Chronic diseases account for 40% of deaths in SA
Many more South Africans are living with, and dying from, noncommunicable or chronic diseases as a result of the rise in “urbanisation, industrialisation and economic transition, and health services that are not always adequately equipped to deal with the issues”, according to the national health department.
Statistics South Africa found that, although the number of deaths reported had decreased from 547 724 in 2010 to 505 803 in 2011, there had been an increase in the number of deaths from noncommunicable diseases. The government estimates that chronic diseases account for 40% of all deaths in South Africa.
Between one and 1.5-million people have diabetes, according to a 2007 South African Medical Journal article.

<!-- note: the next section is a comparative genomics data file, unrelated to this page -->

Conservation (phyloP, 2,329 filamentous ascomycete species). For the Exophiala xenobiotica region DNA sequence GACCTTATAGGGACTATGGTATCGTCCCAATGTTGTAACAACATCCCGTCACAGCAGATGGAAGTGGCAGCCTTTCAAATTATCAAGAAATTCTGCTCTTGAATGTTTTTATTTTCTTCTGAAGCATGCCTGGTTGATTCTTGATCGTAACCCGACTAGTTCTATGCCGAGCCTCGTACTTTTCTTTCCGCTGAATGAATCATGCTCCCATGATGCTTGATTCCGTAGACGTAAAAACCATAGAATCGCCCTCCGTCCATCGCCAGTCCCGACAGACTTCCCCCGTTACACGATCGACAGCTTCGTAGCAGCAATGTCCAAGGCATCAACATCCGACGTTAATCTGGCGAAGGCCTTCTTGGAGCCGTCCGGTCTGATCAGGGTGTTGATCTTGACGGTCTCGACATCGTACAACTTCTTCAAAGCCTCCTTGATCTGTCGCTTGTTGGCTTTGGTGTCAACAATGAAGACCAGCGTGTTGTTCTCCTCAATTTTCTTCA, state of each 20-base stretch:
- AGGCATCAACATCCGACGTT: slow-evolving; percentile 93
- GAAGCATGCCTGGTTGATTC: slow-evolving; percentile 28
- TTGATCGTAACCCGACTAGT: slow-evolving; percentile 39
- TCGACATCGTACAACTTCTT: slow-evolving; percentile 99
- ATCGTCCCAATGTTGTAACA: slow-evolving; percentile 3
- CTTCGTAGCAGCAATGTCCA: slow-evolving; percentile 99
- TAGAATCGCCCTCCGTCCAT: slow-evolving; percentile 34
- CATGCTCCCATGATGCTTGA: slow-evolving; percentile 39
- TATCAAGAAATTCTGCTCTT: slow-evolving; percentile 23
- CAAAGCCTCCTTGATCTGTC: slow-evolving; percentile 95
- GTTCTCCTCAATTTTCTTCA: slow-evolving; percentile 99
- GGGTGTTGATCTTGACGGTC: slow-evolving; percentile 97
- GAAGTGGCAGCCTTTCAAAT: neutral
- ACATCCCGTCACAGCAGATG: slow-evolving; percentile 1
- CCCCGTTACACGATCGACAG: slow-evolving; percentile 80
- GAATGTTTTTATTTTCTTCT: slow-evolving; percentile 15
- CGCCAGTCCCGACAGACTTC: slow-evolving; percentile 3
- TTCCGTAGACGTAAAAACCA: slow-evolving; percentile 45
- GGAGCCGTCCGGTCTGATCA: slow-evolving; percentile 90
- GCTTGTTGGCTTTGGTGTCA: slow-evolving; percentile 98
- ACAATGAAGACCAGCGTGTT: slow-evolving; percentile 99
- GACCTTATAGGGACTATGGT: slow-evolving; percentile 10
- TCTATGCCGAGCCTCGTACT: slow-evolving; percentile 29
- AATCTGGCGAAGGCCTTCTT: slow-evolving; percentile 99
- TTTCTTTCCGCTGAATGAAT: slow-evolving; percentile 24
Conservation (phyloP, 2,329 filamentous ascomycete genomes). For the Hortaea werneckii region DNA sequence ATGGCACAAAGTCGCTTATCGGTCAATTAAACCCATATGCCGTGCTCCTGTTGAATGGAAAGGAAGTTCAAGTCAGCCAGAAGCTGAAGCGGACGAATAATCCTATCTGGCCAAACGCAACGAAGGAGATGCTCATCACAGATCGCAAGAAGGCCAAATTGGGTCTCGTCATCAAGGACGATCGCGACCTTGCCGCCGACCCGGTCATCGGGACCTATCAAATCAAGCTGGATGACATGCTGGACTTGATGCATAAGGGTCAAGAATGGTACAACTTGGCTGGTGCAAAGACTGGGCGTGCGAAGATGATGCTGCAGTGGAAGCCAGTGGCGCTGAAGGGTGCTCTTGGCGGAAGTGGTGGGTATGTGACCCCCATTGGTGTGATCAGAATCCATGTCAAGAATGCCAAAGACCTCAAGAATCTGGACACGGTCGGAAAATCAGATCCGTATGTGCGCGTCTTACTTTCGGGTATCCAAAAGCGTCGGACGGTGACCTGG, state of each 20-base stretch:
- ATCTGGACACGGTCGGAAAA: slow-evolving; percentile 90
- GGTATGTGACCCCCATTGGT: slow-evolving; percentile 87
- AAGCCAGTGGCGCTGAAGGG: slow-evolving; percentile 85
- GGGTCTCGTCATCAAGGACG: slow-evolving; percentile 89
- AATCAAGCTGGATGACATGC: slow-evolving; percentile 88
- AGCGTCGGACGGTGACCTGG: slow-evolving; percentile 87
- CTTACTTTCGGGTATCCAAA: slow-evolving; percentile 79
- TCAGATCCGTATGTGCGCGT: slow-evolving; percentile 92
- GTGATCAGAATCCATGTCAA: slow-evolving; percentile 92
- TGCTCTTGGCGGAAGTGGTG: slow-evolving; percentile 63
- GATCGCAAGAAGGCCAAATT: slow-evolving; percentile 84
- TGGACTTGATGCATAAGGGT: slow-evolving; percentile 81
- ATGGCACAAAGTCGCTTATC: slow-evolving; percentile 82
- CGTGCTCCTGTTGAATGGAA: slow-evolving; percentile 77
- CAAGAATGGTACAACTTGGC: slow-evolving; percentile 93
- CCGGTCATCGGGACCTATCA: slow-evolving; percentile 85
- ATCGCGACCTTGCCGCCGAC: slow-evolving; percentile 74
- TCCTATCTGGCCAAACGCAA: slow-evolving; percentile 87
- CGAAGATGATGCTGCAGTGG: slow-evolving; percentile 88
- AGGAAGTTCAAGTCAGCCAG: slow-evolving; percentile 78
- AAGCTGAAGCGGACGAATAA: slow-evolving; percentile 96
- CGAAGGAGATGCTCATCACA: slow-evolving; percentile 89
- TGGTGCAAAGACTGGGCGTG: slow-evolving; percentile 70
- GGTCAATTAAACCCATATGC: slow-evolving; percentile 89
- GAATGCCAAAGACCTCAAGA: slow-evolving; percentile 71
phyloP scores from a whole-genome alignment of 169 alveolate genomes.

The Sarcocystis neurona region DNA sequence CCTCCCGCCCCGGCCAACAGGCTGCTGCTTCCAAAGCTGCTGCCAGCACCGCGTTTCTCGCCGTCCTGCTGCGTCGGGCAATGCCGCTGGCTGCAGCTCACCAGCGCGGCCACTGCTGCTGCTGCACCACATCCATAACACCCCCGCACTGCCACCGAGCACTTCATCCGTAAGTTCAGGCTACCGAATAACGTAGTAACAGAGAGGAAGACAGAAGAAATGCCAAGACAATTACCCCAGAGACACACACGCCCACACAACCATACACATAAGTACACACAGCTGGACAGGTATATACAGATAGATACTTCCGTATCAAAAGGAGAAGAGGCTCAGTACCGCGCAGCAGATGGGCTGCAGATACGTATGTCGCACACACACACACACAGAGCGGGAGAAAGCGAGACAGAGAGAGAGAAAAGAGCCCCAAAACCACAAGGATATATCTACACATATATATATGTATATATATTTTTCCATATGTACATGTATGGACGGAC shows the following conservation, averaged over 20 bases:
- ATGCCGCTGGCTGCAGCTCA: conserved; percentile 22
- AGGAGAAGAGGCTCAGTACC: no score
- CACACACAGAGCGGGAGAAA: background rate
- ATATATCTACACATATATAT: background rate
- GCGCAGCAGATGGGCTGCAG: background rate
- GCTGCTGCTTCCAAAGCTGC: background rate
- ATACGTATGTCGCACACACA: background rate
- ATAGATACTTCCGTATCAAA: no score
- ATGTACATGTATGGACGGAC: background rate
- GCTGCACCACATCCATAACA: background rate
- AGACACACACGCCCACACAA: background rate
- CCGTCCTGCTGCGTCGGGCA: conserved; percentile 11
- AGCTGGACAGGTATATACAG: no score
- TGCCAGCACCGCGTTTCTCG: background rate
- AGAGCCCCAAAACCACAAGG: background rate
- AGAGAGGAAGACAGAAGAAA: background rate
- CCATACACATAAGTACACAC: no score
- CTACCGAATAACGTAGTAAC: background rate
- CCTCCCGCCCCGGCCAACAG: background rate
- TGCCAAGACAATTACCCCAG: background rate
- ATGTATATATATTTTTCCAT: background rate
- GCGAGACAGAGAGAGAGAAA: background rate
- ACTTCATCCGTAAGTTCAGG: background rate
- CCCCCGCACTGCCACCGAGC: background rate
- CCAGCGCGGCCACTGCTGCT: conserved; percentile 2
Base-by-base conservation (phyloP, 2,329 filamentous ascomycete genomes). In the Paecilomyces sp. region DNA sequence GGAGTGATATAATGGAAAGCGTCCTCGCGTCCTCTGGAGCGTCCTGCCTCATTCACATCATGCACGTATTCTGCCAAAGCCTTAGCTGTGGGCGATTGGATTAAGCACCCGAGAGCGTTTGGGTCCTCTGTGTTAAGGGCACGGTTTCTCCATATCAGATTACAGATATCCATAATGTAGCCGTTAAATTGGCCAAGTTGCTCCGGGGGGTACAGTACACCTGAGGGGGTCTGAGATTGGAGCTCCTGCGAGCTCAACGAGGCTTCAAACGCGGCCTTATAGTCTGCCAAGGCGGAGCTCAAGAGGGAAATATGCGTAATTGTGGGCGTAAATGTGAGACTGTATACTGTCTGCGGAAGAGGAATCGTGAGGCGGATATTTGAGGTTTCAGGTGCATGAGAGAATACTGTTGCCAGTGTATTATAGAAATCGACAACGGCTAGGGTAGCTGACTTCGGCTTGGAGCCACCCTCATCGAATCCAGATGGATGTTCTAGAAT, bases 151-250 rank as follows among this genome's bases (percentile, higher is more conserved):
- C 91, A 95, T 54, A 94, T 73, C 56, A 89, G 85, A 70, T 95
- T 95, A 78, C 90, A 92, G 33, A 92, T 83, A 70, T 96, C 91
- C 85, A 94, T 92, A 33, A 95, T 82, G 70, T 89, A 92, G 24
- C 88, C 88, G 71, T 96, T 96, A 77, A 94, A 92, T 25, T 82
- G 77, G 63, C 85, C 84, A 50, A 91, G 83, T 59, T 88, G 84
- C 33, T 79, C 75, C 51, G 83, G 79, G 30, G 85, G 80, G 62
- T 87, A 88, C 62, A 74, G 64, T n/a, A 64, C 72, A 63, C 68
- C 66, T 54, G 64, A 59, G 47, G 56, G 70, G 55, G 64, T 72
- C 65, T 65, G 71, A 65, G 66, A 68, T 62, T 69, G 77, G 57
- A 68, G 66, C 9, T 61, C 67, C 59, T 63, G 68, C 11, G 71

“Diabetes is not only the most common cause of nontraumatic amputations and a leading cause of blindness, it also accounts for a significant proportion of end-stage renal disease requiring dialysis and transplantation,” the journal states.
According to the government, chronic diseases such as heart diseases, diabetes and respiratory conditions can be prevented by addressing risk factors: smoking, unhealthy eating, lack of physical activity and harmful alcohol use.
A 2013 Human Sciences Resource Council study found that 27.9% of men and 45.2% of women are physically unfit, and the number of overweight and obese South Africans has increased over the past decade.
Obesity among women has increased from 27% in 2003 to 39% in 2012. The study found that 25% of women and 19.6% of men are overweight; 40% of women are obese and 11.6% of men.
According to the national health department, there are 17-million visits to government healthcare facilities because of hypertension and diabetes every year, but many people with these conditions are unaware of it and so not receiving treatment. — Ina Skosana